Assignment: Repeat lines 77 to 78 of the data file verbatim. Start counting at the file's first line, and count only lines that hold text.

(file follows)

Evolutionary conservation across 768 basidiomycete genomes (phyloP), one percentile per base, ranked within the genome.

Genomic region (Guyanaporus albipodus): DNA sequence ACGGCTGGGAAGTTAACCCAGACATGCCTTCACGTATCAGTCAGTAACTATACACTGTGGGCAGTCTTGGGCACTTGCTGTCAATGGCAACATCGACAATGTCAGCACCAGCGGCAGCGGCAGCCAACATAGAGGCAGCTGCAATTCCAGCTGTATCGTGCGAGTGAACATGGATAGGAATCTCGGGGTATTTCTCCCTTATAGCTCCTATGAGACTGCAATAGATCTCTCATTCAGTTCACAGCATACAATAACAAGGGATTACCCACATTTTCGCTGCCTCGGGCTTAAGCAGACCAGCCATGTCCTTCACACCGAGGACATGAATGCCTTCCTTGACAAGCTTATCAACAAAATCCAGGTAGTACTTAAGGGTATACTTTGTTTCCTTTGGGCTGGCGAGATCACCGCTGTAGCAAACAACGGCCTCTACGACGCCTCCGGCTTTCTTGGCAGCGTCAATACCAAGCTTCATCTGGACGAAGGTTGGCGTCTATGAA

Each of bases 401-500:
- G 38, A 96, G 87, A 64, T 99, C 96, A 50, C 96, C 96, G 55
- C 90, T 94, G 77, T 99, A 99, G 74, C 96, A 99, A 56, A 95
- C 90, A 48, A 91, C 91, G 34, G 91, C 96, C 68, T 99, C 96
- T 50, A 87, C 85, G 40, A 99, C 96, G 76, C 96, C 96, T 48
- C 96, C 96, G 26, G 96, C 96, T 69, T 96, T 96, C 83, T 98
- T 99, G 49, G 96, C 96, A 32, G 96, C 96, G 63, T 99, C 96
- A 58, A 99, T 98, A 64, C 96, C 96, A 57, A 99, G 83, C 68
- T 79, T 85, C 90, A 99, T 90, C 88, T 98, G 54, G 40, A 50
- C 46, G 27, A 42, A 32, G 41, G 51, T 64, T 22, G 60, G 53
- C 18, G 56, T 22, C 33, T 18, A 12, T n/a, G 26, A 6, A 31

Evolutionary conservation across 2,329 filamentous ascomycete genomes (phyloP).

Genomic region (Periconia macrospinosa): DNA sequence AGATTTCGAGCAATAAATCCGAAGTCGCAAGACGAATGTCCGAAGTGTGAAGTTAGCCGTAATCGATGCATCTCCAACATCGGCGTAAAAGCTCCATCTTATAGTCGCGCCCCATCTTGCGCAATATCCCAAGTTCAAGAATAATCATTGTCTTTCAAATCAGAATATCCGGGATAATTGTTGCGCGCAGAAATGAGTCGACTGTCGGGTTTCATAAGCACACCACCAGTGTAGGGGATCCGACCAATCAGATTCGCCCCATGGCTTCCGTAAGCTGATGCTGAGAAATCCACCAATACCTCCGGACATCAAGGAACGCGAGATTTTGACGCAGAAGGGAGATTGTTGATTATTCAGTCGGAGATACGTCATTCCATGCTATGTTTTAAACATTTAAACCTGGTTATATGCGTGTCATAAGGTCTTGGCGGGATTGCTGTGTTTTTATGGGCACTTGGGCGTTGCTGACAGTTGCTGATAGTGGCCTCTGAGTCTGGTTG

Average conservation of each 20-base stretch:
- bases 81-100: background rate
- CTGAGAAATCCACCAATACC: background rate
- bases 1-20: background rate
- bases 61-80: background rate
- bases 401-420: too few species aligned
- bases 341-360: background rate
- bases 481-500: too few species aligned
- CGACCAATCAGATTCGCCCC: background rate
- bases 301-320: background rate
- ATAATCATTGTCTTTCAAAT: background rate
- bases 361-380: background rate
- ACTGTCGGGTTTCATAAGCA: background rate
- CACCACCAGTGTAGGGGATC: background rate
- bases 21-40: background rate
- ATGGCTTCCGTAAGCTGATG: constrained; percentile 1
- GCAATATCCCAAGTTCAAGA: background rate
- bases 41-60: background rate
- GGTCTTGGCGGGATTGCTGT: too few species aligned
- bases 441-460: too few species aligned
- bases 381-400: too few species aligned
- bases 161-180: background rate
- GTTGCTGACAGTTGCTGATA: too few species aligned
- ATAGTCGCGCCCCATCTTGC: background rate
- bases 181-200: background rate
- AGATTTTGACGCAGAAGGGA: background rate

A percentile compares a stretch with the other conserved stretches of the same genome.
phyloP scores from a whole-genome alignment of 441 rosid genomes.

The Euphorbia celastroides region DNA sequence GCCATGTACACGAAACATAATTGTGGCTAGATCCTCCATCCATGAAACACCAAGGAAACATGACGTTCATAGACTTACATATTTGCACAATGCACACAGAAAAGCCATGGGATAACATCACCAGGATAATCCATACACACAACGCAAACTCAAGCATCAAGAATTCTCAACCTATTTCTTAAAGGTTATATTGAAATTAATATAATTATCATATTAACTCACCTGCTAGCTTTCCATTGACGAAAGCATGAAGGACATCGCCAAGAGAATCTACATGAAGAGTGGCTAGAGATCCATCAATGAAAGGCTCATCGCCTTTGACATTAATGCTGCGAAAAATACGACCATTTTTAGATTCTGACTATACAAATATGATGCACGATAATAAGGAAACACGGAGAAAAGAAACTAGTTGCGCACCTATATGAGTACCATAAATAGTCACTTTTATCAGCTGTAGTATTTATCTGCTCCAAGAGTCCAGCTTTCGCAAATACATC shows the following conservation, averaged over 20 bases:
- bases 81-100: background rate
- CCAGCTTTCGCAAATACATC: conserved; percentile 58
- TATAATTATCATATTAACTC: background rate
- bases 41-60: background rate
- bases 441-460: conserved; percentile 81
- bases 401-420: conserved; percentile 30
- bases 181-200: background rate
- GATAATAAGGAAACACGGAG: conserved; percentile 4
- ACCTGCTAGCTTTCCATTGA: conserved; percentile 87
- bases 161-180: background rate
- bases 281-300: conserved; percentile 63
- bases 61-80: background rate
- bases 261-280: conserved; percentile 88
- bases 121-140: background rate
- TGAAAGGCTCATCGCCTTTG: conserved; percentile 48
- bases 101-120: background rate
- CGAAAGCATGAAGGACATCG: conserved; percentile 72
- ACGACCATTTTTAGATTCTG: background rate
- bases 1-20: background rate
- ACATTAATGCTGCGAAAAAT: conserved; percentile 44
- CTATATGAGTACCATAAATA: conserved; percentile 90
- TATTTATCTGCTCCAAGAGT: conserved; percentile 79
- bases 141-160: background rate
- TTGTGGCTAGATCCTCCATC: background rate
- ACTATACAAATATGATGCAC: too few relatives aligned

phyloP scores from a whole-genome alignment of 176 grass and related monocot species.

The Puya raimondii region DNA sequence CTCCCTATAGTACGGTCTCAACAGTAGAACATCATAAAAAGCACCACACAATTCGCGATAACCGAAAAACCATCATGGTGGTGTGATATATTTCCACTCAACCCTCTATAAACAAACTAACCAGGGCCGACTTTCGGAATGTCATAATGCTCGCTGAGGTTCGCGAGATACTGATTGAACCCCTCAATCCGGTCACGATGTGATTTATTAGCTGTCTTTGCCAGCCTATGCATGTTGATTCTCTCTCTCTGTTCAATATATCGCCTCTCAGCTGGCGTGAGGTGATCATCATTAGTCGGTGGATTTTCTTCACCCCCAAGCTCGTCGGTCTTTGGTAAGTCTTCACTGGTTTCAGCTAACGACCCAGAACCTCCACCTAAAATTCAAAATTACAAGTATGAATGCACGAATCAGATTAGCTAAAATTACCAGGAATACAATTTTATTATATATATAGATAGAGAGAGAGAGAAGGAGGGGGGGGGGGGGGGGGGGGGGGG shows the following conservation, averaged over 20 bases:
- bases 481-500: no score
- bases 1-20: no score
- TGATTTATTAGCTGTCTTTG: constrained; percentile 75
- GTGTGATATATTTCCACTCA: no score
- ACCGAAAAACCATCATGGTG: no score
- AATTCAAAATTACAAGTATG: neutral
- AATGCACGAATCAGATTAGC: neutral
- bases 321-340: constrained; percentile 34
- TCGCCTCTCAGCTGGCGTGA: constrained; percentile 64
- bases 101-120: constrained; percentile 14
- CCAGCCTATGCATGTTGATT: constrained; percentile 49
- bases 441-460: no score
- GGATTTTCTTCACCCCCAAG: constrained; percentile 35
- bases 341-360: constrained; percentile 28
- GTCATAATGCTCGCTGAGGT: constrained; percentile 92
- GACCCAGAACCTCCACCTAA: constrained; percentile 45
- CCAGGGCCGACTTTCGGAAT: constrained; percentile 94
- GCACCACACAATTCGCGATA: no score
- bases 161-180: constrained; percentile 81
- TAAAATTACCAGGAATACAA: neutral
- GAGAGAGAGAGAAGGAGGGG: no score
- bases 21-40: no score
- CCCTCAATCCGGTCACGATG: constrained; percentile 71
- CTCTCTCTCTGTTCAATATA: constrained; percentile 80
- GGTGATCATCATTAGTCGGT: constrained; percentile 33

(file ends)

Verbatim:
- AATTCAAAATTACAAGTATG: neutral
- AATGCACGAATCAGATTAGC: neutral